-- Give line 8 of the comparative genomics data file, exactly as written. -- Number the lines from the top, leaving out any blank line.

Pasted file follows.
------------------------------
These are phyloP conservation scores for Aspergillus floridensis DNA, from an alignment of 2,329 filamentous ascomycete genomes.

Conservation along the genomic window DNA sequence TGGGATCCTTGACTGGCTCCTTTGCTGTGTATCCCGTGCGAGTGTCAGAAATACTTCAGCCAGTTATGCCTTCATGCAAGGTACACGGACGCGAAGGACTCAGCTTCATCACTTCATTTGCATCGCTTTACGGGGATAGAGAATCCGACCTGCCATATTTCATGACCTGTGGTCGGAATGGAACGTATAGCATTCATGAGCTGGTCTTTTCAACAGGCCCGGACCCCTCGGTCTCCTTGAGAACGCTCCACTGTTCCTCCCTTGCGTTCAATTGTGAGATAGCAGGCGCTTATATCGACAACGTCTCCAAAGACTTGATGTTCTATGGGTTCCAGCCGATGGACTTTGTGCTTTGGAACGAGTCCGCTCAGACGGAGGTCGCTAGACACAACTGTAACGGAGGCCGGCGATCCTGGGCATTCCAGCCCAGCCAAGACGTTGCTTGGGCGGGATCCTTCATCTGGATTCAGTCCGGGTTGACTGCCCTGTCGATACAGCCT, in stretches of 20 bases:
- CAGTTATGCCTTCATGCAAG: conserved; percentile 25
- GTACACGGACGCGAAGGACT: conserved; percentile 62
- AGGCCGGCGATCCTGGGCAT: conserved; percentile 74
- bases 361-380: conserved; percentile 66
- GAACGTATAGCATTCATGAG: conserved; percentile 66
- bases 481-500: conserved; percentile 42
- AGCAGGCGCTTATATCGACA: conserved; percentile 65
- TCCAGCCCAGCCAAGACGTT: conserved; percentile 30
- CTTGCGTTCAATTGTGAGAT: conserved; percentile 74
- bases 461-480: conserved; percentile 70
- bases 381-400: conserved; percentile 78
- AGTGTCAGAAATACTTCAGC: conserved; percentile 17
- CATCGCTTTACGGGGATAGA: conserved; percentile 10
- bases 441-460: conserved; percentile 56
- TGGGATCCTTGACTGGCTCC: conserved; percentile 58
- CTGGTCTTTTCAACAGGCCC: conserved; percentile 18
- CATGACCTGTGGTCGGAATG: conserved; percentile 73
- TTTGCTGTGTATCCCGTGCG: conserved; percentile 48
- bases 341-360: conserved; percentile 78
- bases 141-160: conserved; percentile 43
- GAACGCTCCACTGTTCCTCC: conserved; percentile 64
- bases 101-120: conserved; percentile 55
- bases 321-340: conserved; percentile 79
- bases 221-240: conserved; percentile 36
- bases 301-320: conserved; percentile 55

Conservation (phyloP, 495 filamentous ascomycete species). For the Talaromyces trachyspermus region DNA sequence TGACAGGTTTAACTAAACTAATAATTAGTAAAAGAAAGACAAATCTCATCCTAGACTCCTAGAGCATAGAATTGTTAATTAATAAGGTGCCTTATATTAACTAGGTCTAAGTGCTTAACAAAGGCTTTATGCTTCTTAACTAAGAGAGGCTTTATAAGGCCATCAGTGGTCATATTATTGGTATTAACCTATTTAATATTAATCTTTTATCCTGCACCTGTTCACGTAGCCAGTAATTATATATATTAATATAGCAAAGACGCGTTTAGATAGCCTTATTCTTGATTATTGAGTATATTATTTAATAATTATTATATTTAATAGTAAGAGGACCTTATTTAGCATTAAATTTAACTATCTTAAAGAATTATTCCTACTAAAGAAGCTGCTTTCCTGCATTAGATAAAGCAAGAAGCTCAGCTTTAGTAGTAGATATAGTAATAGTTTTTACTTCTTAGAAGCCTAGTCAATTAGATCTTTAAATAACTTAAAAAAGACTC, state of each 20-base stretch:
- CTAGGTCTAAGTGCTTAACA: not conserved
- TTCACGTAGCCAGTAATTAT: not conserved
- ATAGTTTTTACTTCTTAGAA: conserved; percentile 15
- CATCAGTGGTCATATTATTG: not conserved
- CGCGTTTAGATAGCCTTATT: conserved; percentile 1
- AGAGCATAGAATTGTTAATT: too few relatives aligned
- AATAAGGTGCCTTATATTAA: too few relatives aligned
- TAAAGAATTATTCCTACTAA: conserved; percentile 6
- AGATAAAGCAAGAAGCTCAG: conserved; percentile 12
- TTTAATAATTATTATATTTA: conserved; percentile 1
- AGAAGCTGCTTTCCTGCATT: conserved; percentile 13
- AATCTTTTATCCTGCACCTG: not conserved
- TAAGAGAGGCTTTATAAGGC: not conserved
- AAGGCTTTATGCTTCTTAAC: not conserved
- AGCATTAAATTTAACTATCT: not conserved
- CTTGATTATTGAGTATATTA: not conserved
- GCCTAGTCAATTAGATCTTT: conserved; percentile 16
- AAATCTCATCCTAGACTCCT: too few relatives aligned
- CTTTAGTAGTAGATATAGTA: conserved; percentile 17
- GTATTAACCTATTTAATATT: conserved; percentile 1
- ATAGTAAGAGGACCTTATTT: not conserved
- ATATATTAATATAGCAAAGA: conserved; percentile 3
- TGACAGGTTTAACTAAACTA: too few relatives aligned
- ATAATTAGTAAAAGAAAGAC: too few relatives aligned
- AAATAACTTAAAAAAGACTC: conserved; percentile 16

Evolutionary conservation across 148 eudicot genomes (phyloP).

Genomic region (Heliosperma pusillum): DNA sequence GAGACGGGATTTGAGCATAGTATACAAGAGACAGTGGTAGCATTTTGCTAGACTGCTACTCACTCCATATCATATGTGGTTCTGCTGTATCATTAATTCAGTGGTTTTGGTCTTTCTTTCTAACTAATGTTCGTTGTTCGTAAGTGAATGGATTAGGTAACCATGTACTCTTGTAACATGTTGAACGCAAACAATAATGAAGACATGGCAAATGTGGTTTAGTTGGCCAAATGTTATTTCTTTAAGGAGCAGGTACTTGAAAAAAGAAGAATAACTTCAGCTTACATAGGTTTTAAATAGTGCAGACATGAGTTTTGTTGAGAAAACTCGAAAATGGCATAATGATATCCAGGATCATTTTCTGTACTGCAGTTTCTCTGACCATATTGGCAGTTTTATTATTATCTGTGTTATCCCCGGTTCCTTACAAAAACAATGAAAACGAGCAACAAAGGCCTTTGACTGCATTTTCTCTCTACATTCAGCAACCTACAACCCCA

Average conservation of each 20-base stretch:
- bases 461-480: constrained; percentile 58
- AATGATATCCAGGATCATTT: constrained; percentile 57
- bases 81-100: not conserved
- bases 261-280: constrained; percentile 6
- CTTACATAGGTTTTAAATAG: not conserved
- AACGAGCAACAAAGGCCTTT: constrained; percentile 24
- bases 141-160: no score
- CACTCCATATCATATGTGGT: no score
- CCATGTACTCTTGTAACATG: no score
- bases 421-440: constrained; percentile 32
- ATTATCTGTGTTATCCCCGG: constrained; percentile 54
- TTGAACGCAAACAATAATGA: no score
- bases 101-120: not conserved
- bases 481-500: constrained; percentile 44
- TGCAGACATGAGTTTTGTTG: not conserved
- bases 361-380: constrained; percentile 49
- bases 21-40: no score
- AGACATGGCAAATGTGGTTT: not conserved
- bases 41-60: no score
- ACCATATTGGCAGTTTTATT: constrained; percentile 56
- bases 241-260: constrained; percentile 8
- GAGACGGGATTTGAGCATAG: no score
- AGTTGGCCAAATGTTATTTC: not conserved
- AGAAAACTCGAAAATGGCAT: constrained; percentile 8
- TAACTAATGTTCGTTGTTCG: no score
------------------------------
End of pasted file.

- bases 481-500: conserved; percentile 42